Dichter built his business on the finding that American women influenced about three-quarters of decisions on how to spend household money. His job was to maintain that figure by creating the circumstances for women to feel fulfilled in their position as housewives, whether it was a part- or full-time role. While he didn't actively campaign against their efforts to seek work outside the home, he could heavily sway their behavior inside of it. Primarily this was done by making home upkeep activities dependent on buyable goods. "Properly manipulated...American housewives can be given the sense of identity, purpose, creativity, the self-realization, even the sexual joy they lack -- by the buying of things." (19) As one of Dichter's reports says, "The feeling of creativeness...is an outlet for the liberated talents, the better taste, the freer imagination, the greater initiative of the modern woman. It permits her to use at home all the faculties that she would display in an outside career." (20) At the time, the desire for liberation in life and work was flaring up among all groups who had been historically oppressed. So a correlative goal was to make the housewife feel like a professional, as opposed to a servant in her own home.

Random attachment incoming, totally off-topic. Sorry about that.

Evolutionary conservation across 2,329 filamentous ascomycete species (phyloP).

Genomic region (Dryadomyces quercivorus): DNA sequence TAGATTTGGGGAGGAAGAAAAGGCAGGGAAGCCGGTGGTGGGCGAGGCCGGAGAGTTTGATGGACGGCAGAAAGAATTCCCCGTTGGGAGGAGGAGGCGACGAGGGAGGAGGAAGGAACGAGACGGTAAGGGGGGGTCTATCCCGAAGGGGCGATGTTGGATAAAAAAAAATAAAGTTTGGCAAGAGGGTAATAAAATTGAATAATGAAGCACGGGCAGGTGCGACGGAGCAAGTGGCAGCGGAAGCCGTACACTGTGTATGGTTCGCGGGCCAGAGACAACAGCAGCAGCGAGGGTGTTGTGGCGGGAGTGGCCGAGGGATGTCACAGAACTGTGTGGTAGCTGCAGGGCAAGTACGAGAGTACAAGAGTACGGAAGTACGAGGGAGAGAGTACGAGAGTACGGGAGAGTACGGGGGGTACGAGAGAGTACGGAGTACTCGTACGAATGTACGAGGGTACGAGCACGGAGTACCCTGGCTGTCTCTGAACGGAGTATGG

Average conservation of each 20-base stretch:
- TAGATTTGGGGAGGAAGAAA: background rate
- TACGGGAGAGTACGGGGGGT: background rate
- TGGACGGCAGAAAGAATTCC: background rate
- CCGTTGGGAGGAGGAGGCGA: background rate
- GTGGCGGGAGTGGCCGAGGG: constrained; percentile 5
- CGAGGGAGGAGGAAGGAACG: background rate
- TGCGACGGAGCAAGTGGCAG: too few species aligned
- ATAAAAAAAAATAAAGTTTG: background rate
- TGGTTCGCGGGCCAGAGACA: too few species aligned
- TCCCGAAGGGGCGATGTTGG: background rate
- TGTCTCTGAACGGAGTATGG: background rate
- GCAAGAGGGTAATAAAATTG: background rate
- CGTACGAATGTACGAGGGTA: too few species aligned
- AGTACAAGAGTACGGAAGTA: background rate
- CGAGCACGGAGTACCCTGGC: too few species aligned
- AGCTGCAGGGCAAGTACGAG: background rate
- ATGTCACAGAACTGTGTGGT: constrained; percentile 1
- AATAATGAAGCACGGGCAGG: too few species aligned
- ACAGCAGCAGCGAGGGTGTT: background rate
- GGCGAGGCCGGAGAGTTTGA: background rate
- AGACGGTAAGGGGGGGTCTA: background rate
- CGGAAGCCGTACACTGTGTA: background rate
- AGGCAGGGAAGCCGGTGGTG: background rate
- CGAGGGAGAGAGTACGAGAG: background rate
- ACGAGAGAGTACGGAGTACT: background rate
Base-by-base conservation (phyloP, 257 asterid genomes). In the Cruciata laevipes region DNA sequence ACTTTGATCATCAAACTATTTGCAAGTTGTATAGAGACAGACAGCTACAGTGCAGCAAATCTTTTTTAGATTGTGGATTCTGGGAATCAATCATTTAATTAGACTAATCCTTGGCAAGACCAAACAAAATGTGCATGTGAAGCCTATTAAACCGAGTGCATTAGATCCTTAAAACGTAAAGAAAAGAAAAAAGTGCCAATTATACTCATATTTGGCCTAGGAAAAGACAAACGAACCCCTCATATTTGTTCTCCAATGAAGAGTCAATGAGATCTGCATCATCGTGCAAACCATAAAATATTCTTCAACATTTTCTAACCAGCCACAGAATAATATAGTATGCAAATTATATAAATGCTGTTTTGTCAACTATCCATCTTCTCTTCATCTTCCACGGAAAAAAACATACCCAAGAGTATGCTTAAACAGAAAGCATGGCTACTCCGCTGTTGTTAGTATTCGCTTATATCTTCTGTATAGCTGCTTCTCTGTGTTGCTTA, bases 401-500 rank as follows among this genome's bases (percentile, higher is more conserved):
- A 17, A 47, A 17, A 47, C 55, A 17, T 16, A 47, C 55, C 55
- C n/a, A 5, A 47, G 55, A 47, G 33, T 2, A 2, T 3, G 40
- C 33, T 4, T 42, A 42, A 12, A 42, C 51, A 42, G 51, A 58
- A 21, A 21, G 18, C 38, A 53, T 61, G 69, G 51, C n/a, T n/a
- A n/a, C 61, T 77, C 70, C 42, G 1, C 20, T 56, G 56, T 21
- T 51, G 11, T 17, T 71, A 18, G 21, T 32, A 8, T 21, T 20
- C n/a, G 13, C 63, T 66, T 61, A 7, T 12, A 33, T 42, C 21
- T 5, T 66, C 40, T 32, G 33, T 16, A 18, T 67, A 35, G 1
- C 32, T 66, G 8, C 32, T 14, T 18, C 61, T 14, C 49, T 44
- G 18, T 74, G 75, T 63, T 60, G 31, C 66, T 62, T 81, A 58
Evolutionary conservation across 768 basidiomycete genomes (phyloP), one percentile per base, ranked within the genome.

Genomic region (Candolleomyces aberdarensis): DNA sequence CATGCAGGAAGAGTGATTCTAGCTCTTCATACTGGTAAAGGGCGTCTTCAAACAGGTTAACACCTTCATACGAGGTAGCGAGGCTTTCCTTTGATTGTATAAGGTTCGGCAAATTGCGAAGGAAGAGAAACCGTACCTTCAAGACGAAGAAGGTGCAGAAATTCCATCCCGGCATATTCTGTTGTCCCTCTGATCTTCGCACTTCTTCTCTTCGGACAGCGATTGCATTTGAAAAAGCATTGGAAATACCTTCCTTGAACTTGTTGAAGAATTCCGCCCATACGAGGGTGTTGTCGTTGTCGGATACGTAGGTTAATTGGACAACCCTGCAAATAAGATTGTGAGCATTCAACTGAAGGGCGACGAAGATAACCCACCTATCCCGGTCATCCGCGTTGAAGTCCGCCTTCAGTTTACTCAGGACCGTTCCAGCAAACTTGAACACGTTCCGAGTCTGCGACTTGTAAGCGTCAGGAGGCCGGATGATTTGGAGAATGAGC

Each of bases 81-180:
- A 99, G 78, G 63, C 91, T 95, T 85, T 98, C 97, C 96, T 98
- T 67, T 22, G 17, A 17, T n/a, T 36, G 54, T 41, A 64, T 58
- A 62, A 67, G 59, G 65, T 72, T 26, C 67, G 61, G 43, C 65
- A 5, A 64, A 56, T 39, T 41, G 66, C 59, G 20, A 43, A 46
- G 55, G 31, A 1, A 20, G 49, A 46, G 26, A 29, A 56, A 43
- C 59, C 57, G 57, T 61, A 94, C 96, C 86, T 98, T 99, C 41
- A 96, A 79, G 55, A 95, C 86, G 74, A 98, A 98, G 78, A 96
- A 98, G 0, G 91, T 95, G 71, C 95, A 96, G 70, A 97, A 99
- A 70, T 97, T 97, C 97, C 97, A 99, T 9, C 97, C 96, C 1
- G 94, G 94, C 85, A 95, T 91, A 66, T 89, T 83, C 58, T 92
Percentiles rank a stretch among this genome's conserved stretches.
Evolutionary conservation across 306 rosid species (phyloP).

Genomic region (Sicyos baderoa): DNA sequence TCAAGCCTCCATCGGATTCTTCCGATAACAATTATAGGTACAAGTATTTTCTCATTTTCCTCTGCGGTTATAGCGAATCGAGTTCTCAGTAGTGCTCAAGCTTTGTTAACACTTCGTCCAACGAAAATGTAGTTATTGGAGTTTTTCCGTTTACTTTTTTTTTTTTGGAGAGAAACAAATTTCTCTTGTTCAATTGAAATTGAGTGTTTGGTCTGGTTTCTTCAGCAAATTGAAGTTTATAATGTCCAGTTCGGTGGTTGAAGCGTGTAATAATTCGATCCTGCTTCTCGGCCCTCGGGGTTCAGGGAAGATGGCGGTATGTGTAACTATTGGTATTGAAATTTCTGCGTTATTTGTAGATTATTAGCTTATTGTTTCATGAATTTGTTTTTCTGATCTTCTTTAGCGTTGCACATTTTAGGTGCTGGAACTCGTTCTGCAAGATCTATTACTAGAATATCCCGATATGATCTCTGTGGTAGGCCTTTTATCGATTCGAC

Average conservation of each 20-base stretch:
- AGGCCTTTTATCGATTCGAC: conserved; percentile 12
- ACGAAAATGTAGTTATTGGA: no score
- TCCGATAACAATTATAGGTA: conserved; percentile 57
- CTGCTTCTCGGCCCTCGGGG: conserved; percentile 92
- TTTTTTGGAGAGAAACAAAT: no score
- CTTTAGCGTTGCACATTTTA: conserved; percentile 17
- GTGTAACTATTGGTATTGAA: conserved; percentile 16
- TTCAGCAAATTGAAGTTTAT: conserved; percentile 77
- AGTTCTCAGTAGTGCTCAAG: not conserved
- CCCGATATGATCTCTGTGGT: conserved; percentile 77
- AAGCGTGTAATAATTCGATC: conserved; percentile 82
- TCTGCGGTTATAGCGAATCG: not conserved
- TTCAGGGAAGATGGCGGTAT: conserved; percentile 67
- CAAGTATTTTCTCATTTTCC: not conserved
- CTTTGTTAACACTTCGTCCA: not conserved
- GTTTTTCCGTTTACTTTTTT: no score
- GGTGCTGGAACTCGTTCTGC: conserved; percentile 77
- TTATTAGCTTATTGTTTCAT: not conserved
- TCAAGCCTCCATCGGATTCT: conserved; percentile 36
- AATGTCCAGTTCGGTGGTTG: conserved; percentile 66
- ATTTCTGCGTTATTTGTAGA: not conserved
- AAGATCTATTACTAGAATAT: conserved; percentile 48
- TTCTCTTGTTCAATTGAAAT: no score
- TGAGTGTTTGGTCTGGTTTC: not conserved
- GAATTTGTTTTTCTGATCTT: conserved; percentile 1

This propaganda of the 1940s and ‘50s was really hinged on the need for security -- or, to put it another way, on the anxiety aroused when a feeling of security was not obtainable. The manipulators took this knowledge and directed their efforts at younger and younger cohorts. "It was discovered that young wives, who had only been to high school and had never worked, were more 'insecure,' less independent, easier to sell. These young people could be told that, by buying the right things, they could achieve middle-class status, without work or study. [...] The main point now was to convince the teenagers that 'happiness through things' is no longer the prerogative of the rich or the talented; it can be enjoyed by all, if they learn ‘the right way,' the way the others do it, if they learn the embarrassment of being different." (21) And the methods of reaching these young women were seemingly extracted right out of Bernays's handbook, with group leaders, school faculty (teachers and guidance counselors), and TV advertisements playing huge roles. "This is the big market of the future," as Dichter says, "and word-of-mouth advertising, along with group pressure, is not only the most potent influence but in the absence of tradition, a most necessary one." (22)
While it may seem like an outdated example, the methods used to manipulate the post-war housewife are now employed to control every demographic. Television had pervaded America by the time Friedan published her book, making it possible to sway the perceptions of millions by appealing to the same "group leader" vulnerability. Soon it was possible for everyone to "learn the embarrassment of being different" by the time they got to kindergarten.